2. Gustafson, T. J., Au. D. (2011, November 11). Dual Task Performance of School Age Children: Listening in Noise [PPT[. Lubbock: Texas Tech University Health Sciences Center Department of Speech, Language, and Hearing Sciences.
3. University of Maryland Medical Center. “Sound quality affects students’ comprehension.” ScienceDaily, 27 March 2013.
4. Zheng, X., & Ercan, O. (2015). Effects of Audio Quality and Task Difficult on Learning English as a Foreign Language. Journal of Educational Psychology, 107(2), 497-508.
5. Oczkus, L. (2003). Best practices in phonemic awareness instruction. The Reading Teacher, 56(2), 192-193.
6. Wong, P. C. M., & Perrachionne, T. K. (2007), Learning pitch patterns in lexical identification by native English-speakings adults. Applied Psycholinguistics, 28(4), 565-585.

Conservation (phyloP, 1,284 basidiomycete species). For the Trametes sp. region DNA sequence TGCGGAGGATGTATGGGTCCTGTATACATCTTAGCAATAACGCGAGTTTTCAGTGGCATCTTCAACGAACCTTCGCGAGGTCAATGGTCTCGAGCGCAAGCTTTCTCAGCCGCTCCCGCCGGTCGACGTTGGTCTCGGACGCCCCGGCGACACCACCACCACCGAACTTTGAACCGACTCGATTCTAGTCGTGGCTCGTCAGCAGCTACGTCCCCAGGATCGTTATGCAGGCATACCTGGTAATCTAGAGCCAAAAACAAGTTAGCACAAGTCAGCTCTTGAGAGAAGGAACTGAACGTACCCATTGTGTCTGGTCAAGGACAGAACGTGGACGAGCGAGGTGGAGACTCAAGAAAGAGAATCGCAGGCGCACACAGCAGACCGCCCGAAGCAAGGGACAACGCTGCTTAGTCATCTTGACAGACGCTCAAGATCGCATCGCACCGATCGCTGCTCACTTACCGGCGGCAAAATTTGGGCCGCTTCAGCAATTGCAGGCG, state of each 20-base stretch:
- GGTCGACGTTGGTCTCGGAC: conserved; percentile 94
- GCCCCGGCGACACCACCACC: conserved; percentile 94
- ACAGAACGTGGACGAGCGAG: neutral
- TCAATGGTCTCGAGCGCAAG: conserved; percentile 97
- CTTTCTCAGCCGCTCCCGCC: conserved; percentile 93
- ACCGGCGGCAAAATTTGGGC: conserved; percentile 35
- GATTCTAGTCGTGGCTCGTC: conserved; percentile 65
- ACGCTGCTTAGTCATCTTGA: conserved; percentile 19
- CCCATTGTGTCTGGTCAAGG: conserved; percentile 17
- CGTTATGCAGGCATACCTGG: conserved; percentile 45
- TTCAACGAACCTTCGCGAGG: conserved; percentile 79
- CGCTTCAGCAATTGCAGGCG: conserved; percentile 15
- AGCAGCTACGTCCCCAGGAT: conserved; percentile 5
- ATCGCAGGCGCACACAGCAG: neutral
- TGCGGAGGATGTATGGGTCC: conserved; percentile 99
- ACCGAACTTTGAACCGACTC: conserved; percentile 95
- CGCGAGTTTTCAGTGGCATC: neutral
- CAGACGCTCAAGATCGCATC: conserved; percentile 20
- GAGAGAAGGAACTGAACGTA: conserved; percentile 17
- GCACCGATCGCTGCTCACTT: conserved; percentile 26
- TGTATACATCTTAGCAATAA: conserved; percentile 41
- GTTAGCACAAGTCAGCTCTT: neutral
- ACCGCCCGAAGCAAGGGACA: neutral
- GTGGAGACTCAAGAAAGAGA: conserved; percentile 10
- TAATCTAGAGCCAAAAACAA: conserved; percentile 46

7. Students in sound-amplified classrooms scored an average of 35 percent higher on the Dynamic Indicators of Early Literacy Skills. Cherilus, L. Oregon research study 2004 Focus & Stamina.
8. Moore, R.E. Phd.D. (n.d.). A Comparison of Acceptable Noise Levels in Children and Adults [PPT]. Mobile: University of South Alabama.
9. Pujol, S., Levain, J. Houot, H., Petit, R., Berthillier, M., Defrance, J., Mauny, F. (2013). Association between Ambient Noise Exposure and School Performance of Children Living in an Urban Area: A Cross Sectional Population-Based Study. Journal of Urban Focus & Stamina.